On January 13, the Global Tea Initiative at the University of California, Davis, will hold its seventh colloquium, online. This year’s topic is Tea and Beyond: Bridging Science and Culture, Time and Space. Registration is free.
Tea Biz brings you a sneak peek of the colloquium’s keynote address with Dr. Nada Milosavljevic, a Harvard-trained physician and faculty member at Harvard Medical School. Dr. Milosavljevic is the founder of the integrative health program at Massachusetts General Hospital and worked for a decade as its director.
Dr. Nada’s passion for holistic, innovative wellness and preventative healthcare led her to found Sage Tonic, which produces teas and tisanes formulated from evidence-based clinical studies.
Listen to the interview
Tea, Herbs as Medicine: A Conversation with Dr. Nada
Dr. Nada Milosavljevic is a board-certified, Harvard-trained physician and a faculty member at Harvard Medical School. In addition to conventional medicine, she practices Integrative Medicine for cognitive and behavioral conditions. Nada has specialty certifications in Regenerative and Functional Medicine, Medical Acupuncture, Ayurvedic Medicine, and Chinese Herbs. Her training involves the use of evidence-based treatments that include: acupuncture, bio-identical hormone therapies, herbs, nutritional supplements, clinical-grade aromatherapy, as well as light and sound therapy.
Jessica Natale Woollard: Your keynote at the Global Tea Initiative colloquium on January 13 will address trends of seeing food—including tea—as medicine. Can you give the Tea Biz community a preview of what you’ll be covering in your talk?
Dr. Nada Milosavljevic: My topic is the popularization of food as medicine, but also looking at that through the lens of tea.
Everyone at one point has heard of the concept of food as medicine; it’s become quite popular. My talk will give some of the historical underpinnings that show the idea of food as medicine has been around for millennia in many different ways, from many different cultures.
Now with modern medicine, we’re really seeing some of the ways that food, and tea is no exception, can have certain health applications. I’ll be highlighting that information and further defining it, so people can appreciate where the field is going — because it’s growing, and it’s growing rapidly.
Jessica: The teas you sell through Sage Tonic are categorized by their benefits, for example, helping with relaxation, sleep, energy, and focus.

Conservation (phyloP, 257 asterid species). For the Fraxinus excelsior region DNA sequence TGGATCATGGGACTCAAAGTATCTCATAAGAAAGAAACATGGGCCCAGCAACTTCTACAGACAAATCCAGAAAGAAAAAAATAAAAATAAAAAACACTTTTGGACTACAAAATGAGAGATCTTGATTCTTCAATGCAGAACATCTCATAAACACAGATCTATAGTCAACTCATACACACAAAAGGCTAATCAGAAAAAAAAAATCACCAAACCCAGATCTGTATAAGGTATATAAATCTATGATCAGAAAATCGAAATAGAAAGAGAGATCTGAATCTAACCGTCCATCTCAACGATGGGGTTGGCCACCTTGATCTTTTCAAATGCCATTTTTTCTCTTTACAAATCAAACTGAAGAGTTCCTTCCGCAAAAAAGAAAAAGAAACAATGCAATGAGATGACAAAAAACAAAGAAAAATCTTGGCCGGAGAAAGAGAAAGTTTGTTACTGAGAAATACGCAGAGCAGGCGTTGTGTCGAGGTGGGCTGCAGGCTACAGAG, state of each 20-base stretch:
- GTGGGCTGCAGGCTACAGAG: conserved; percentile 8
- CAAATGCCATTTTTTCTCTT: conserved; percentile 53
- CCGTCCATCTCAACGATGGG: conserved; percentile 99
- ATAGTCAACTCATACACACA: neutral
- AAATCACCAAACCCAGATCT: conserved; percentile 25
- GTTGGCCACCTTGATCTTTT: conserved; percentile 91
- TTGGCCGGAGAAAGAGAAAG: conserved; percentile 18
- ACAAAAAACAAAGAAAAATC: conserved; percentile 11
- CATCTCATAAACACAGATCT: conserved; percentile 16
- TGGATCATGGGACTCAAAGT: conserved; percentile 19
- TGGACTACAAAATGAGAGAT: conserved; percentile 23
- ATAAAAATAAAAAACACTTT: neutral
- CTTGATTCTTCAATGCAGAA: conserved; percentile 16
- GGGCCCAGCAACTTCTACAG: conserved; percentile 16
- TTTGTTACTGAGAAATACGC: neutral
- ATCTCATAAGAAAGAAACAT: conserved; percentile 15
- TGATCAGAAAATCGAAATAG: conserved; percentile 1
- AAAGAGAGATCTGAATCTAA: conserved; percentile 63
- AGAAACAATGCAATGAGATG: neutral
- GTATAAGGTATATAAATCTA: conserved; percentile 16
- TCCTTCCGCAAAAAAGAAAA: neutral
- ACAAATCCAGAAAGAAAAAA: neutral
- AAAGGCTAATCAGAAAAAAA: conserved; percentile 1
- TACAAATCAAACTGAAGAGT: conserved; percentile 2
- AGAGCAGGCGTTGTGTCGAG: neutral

At what point in your medical profession did you discover the benefits of tea and begin to research the role tea plays in preventative healthcare?
Nada: That journey for me began almost 14 years ago. It was about 2007, and, in working with patients—they ranged from teens, to young adults to adults—I realized that some of the medications that we use, which are beneficial and can save lives, have certain side effects. I found out that there were a number of natural compounds, tea being one, that can play a role as a preventive or as something that can be used as an adjunctive therapy and serve a healthful purpose.
That’s really where a lot of my research began, looking into not just tea, but other herbs as well, and the synergistic and additive effect they can have for optimal health. Certainly from a preventive standpoint, if someone wants to start using something even earlier, they can put themselves on a healthy trajectory.
Jessica: In the research you’ve conducted into the benefits of tea, herbs and spices, did any results surprise you?
Nada: Yes, they did in fact. There were a number of herbs and certainly a number of compounds that were not elucidated to me previously as to what their health benefits were. I saw they could play a role in human health; they could play a role in preventive health, and they could play a role for humans at many different chronological points throughout our lives.
An herb class, called adaptogens, is one of the things I’ll be talking about at the Global Tea Initiative Colloquium next week. It’s an herb class that can really play a role in anxiety and stress reduction. It can have a constitutionally normalizing effect on the body and even be helpful with focus and sleep, many of the things that many of us have faced in many different ways, given what we’ve all been dealing with the last, almost two years now, with the pandemic.
That herb class was something I was not as familiar with back then, and they do have a wonderful application for health.
What is exciting to me, and what was certainly exciting 14 years ago when I began this work, is too see research into health benefits grow. There are literally hundreds of compounds in teas, and even compounds that have yet to be fully researched and categorized.
I think there’s a lot of other exciting things yet to come.
Hear more from Dr. Nada
You can hear more from Dr. Nada on the power of tea as medicine in her keynote address at the Global Tea Initiative colloquium, online on January 13.
This interview has been edited and condensed.
Holistic Health for Adolescents
Stress. Fatigue. Depression. Sleeping problems. Issues with focus and concentration. Headaches. Substance abuse. These are all common problems that teenagers deal with. We have long been acquainted with the conventional treatments of therapy and prescription medications. It turns out there are also many complementary and alternative therapies available that have evidence-based track records of success. This book presents therapies based around the five senses—including acupressure, aromatherapy, yoga, sound/music therapy—to help teens with their mental health.
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